Challenges faced by patients undergoing radiotherapy for oral cancer: A qualitative study
Correspondence Address: Source of Support: None, Conflict of Interest: None DOI: 10.4103/IJPC.IJPC_40_19
Source of Support: None, Conflict of Interest: None
Keywords: Complications, oral cancer, qualitative research, radiotherapy
Oral cancer is a significant component of the global burden of cancer. It affects 300,000 people worldwide annually, which accounts for 2.1% of the total world population, with two-thirds of the occurrence seen in men. Oral cancer ranks among the three most common cancers in India, and in some areas, it accounts for almost 40% of all cancer deaths. In most of the regions in India, oral cancer is the second-most common malignancy diagnosed in men and the fourth-most common in women. It results in severe disabilities and has a profound impact on the most fundamental activities of daily life.
Although various treatment modalities exist for oral cancer, surgery and/or radiotherapy remain the gold standards., A majority of the patients with oral cancer receive radiotherapy on an outpatient basis every day for up to 6 weeks, following which the adverse effects of radiotherapy can be observed in cells that divide rapidly such as the mucous membranes. These adverse effects result in various side effects such as pain, stress, difficulty in eating, dryness of the mouth, and xerostomia. Radiotherapy also complicates further surgery since the endarteritis, in particular, impoverishes healing. Radiotherapy is a complex and dynamic pathobiological process that hampers the quality of life and leads to physiological and psychological distress in a patient.
Studies have been conducted to understand the experience of pain along with other implications for patients in terms of quality of life, nutrition, and ultimately treatment outcomes, thus marking a long and excruciating journey laden with problems affecting physical, psychological, and social aspects., However, there is a lack of evidence focused on patients' verbal accounts of their overall experience during radiotherapy, which has not been described sufficiently despite being of great importance. Therefore, the current study was undertaken to gain a deeper understanding of the issues experienced by such patients and to leverage these findings to formulate a treatment plan for them. The aim of the current study was to describe the experiences related to the oral health of patients with oral cancer during radiotherapy.
A phenomenological approach was adopted to gain a deeper insight into the everyday “lived” experiences of patients undergoing radiotherapy.
Epistemologically, phenomenological approaches are based on a paradigm of personal knowledge and subjectivity and emphasize the importance of personal perspective and interpretation.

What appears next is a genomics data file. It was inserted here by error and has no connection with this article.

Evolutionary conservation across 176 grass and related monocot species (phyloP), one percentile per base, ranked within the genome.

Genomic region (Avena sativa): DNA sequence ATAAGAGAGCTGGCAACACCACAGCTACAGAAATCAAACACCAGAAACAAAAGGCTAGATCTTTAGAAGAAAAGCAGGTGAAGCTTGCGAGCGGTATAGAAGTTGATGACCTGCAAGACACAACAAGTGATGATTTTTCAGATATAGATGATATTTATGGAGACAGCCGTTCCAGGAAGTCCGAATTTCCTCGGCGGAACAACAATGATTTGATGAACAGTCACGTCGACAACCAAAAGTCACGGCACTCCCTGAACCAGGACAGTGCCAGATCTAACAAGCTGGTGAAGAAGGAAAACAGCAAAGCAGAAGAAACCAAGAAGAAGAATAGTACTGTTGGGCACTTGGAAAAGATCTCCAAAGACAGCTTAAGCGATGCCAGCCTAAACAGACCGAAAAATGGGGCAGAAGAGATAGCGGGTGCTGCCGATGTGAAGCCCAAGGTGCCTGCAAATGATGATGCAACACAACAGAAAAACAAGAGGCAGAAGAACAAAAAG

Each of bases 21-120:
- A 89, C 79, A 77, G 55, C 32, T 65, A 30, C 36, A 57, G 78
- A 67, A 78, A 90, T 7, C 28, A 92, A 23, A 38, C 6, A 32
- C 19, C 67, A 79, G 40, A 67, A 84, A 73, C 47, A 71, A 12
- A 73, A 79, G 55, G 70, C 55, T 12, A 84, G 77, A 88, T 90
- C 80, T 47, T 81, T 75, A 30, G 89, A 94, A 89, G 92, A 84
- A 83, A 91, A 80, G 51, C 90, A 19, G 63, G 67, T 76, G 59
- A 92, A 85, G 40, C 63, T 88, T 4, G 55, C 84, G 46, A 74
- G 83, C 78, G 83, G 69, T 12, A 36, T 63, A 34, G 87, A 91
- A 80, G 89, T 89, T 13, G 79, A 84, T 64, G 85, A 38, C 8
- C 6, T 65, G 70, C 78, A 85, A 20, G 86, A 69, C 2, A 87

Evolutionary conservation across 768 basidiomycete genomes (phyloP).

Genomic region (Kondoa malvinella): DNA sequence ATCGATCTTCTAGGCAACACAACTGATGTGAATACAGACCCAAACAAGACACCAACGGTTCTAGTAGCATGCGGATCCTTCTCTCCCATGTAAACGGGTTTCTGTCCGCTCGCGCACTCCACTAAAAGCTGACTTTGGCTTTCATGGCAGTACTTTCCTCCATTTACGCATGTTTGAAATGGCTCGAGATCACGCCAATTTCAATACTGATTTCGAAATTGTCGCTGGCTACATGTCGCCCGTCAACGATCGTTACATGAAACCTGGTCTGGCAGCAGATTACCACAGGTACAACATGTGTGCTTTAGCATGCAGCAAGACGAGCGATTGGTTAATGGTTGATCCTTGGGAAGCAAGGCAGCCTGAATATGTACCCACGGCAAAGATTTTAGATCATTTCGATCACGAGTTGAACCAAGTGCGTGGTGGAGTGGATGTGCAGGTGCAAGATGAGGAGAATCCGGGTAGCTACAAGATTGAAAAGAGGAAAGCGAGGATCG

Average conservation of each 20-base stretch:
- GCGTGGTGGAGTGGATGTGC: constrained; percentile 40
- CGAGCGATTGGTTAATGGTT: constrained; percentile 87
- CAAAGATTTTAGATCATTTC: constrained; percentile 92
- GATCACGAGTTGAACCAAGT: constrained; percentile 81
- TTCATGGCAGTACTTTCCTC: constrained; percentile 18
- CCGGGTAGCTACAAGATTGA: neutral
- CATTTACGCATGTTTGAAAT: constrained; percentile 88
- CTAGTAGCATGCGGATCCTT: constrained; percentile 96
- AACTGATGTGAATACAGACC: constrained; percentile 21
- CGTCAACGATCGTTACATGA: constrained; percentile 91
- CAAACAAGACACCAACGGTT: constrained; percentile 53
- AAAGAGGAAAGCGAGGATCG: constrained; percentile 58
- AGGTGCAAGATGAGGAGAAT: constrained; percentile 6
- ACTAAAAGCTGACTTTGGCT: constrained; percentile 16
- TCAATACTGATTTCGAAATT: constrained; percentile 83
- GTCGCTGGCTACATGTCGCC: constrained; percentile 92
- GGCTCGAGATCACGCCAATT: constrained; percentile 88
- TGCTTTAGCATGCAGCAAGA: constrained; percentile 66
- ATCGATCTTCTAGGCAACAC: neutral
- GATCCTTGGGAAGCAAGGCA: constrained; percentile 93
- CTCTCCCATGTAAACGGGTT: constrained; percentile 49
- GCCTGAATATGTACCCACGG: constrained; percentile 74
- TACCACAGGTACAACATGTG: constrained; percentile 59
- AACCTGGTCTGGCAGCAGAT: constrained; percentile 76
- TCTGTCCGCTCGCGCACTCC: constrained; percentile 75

The study was conducted in the cancer ward of the Centre of Oncology, M. S. Ramaiah Teaching Hospital, Bengaluru, Karnataka, India.
Patients suffering from oral cancer and undergoing radiotherapy for the past 2 months were selected as the participants for the study.
The sampling strategy chosen for the present study was purposive sampling, through which patients capable of providing relevant and meaningful information regarding their experiences during radiotherapy were selected and recruited. The age of the patients ranged between 35 and 72 years. The participants provided written consents for their participation, following which the study was approved by the Institutional Review Board of M. S. Ramaiah University of Applied Sciences.
Interviews were conducted based on an interview guide [Table 1], prepared in English, which was developed using the literature search and was later modified according to the inputs from the subject matter experts. The interview guide was also translated into Kannada and Telugu – the two predominantly spoken languages in that community. It consisted of nine questions, including opening, key, and closing questions, of which six were related to experiences of pain, chewing, and swallowing during radiotherapy [Table 1].
Data collection process
The interviews were conducted by the first author with the patients admitted to the cancer ward, as they were comfortable with interaction there. Data were collected until data saturation was observed. After interviewing 16 participants, it was observed that no additional information was likely to be gained. A preliminary interview with a few opening questions was conducted to develop the rapport between the researcher and the participant. Each interview lasted for 60–90 min. All interviews were audiorecorded using a mobile phone in the Adaptive Multi-Rate (.amr) audio codec format, following which they were transcribed verbatim by the investigator. Social cues of the participant, such as voice, intonation and body language were noted, as they are capable of providing a substantial amount of additional information that can be used to strengthen the verbal answer provided by the participant.
The codes were then reanalyzed and grouped into patterned categories that were derived from the in-depth interviews. Subsequently, a theme was derived from the data, using the concept thematic analysis framework. In this manner, analysis of the data was repeated until no further themes emerged, and all the relevant text was coded.
Sixteen in-depth interviews were conducted for the patients undergoing radiotherapy. The participants included 10 female and 6 male patients, with a mean age of 58.4 years ranging from 35 to 72 years.